A statewide survey suggests Kansans want lower property taxes before an income tax cut, the opposite of what the Kansas Legislature and Gov. Sam Brownback enacted this year.
Kansas Speaks 2012, an annual scientific survey measuring important issues in the lives of Kansans, found that the income tax-cutting mantra of Brownback and the Republicans is not resonating with a majority of voters, said Chapman Rackaway, a research fellow working with the survey’s author, the Docking Institute of Public Affairs at Fort Hays State University.
“Our results show that the tax structure they want seems to be completely the opposite of the tax policies coming from the Legislature,” said Gary Brinker, director of the Docking Institute.
In addition to a property tax cut, respondents want K-12 education spending increased or kept the same, Rackaway said. The complete survey results are included as an insert in today’s Eagle.
The survey was constructed, college officials said, as closely as possible to the state’s voter registration demographic: 51.6 percent were Republicans, including independent-leaning Republicans. Democrats, including independent-leaning voters, made up 29.9 percent, with 18 percent independents.
The survey has a margin of error of 3.2 percent. It contacted 4,468 Kansans, mostly by telephone, with 928 completing the survey. The highest response rates are from white, non-Hispanic Kansans over the age of 55. The identity of respondents is confidential. The survey has been conducted since 2009.
“The old concept of the three-legged stool on state tax rates was coined by (former Kansas governor) Bill Graves,” Rackaway said. “The legs of the stool have to be even, but Gov. Brownback has thrown out one of the legs with the cuts in income taxes. There’s an imbalance in the stool now, and we found that Kansas voters did not support the idea of dropping those taxes. We found that to be significant.
“Allies of the governor pushing his low-tax message won in the primaries, but there is significant data out there showing Kansas voters may not have been responding to the tax issue. Their preferences seem severely out of sync with the governor’s.”
The survey showed clearly that Kansas voters want their property taxes cut — 52 percent advocating for property tax cuts versus 35 percent for income tax cuts — and like national polls, they favor by large numbers increasing taxes on large corporations and top earners.
The survey showed Kansans were essentially split on the economic performance and the Republicans: about 40 percent of respondents were dissatisfied with the work of Brownback and the Republicans on the Kansas economy, with a little more than 22 percent neutral and 37 percent in support. The difference between support and opposition was within the poll’s margin of error.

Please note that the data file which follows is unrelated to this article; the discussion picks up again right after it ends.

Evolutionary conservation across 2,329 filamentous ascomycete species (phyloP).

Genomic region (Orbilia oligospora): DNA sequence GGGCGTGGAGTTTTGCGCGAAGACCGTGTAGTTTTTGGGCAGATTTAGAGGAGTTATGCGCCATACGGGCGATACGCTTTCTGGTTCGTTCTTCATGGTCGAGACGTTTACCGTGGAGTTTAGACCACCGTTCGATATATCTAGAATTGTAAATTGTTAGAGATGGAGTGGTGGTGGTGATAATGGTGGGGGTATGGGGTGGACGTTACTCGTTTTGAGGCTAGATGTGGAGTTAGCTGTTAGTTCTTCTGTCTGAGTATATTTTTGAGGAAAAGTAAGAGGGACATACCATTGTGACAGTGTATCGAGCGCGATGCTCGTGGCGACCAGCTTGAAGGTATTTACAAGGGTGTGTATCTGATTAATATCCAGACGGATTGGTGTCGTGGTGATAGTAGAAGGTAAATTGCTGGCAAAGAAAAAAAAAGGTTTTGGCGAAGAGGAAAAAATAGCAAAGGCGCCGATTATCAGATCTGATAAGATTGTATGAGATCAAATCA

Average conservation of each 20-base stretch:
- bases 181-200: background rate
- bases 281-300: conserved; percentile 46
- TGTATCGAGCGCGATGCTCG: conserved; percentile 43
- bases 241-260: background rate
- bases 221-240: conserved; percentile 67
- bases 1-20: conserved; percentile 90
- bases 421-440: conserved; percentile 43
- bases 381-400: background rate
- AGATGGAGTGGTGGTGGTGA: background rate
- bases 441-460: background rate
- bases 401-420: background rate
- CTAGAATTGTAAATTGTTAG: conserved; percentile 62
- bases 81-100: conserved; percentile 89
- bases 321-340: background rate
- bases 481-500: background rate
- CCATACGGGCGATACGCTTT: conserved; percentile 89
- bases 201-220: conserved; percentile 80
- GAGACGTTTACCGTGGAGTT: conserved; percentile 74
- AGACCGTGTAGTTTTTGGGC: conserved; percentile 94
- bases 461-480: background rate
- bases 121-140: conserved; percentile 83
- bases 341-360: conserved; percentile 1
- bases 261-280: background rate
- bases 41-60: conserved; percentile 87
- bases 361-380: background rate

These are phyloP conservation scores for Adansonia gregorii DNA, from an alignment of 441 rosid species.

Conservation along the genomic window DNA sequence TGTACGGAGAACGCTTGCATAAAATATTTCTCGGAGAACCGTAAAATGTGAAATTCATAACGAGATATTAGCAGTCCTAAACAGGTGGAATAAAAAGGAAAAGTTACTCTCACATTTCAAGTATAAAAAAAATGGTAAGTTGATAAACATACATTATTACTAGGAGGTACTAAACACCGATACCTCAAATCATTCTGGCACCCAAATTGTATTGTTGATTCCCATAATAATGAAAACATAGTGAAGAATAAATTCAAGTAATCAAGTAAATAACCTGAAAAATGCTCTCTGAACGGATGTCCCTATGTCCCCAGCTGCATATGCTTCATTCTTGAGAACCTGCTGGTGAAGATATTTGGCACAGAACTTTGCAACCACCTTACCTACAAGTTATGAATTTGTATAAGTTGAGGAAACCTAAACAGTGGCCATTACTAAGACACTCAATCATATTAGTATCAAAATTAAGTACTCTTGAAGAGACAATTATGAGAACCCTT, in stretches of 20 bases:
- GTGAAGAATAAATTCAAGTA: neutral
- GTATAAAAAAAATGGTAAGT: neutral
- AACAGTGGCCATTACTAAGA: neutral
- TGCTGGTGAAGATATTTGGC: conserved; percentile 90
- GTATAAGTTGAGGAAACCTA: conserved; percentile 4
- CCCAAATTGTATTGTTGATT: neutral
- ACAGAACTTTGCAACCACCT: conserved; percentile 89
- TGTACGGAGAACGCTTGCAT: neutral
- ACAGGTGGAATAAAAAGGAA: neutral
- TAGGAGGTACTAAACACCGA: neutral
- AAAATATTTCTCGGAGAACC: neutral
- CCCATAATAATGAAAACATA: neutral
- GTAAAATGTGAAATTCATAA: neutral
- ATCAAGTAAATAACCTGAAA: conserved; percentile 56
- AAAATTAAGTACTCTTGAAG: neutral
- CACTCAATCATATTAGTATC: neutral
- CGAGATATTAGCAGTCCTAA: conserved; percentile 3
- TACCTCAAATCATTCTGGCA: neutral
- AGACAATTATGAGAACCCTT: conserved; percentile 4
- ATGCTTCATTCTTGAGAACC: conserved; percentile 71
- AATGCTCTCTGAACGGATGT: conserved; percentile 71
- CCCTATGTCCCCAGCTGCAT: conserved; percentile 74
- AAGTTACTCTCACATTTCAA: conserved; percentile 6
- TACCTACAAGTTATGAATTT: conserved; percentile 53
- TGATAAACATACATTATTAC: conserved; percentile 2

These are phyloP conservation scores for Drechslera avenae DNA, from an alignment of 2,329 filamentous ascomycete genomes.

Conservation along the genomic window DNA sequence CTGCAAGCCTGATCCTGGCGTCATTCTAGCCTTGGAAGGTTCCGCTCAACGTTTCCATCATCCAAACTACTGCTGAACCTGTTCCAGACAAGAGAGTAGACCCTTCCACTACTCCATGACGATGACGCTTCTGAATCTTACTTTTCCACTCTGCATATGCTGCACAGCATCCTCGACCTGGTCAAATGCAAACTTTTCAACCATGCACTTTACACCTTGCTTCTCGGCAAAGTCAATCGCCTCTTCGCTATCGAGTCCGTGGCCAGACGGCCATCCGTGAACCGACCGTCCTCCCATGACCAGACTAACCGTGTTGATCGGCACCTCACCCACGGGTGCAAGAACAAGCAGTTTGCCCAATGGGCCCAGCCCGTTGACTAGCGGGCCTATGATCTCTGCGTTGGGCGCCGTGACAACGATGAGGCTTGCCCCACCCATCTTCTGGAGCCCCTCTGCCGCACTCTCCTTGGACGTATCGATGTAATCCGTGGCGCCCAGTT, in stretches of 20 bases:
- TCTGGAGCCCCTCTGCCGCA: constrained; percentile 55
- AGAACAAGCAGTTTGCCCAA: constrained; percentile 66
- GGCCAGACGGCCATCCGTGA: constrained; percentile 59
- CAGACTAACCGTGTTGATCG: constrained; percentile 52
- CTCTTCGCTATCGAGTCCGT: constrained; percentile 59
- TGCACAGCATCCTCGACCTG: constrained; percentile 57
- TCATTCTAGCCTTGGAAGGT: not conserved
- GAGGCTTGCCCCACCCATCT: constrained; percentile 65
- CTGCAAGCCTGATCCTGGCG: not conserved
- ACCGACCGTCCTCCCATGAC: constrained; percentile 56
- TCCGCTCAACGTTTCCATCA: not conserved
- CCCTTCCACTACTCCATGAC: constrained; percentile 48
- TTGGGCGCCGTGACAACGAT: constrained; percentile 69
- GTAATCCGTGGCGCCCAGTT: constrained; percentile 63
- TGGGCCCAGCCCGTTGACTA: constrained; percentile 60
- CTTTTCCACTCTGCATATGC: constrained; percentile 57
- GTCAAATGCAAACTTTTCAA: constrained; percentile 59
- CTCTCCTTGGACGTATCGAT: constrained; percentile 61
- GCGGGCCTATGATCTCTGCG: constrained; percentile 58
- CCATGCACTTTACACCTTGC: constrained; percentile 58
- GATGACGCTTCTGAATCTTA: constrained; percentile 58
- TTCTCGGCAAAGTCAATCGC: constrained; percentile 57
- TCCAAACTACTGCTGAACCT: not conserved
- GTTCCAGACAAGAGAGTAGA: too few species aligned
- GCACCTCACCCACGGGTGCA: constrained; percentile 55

It’s too early to predict Brownback’s chances for a second term, Rackaway said.
“If there’s a Democratic nominee for governor in 2014, a popular name with a good message that’s well funded and they can rebuild their campaign organization, then maybe it spells a concern for Brownback,” Rackaway said.
“But until we know whether they’re going to offer up a Kathleen Sebelius or a Tom Holland, it’s impossible to say for certain.”
Survey respondents’ support for K-12 education funding is unflinching, with more than 58 percent saying state education spending should be increased and 34 percent saying it should be kept the same. Less than 10 percent favor cutting education spending.
“Overall, the respondents are most concerned with K-12 education,” Brinker said. “Obviously, a high percentage of them did say the state should decrease spending, but clearly they don’t think that should be done in education. They have other areas in mind.”
There are also some contradictions in the survey: Respondents want more social services spending, not the cuts crafted by the Legislature and the governor.
But they support the Republican effort to rein in state spending, with 50.4 percent calling for spending reductions.
It’s a typical contradiction, even in national surveys, Rackaway said.
“One thing you have to bear in mind is the idea of constraint with the voters,” he said. “In national polling, we see a strong correlation between wanting lower taxes and higher government spending.
“You have to be a little cautious, since these are voters who aren’t making policy decisions who can kind of spend other people’s money.”
Other highlights of the survey include:
• The majority of respondents — almost 54 percent — still think Kansas is an excellent or very good place to live, but that number has slid since 2009, with more opting for “fair,” Brinker said.
• They are opposed to the Affordable Care Act, with more than 60 percent saying the Supreme Court’s decision to uphold the law was wrong.
• Half of the survey’s respondents support more wind energy development, with only a third supporting oil development. One-third favored no support for nuclear energy.
• Almost 98 percent of respondents have a government-issued photo ID, enabling them to vote under the state’s voting laws. However, almost half of the people without an ID have no intention of getting one, meaning that more than 17,000 voting-eligible Kansas residents won’t be able to do so.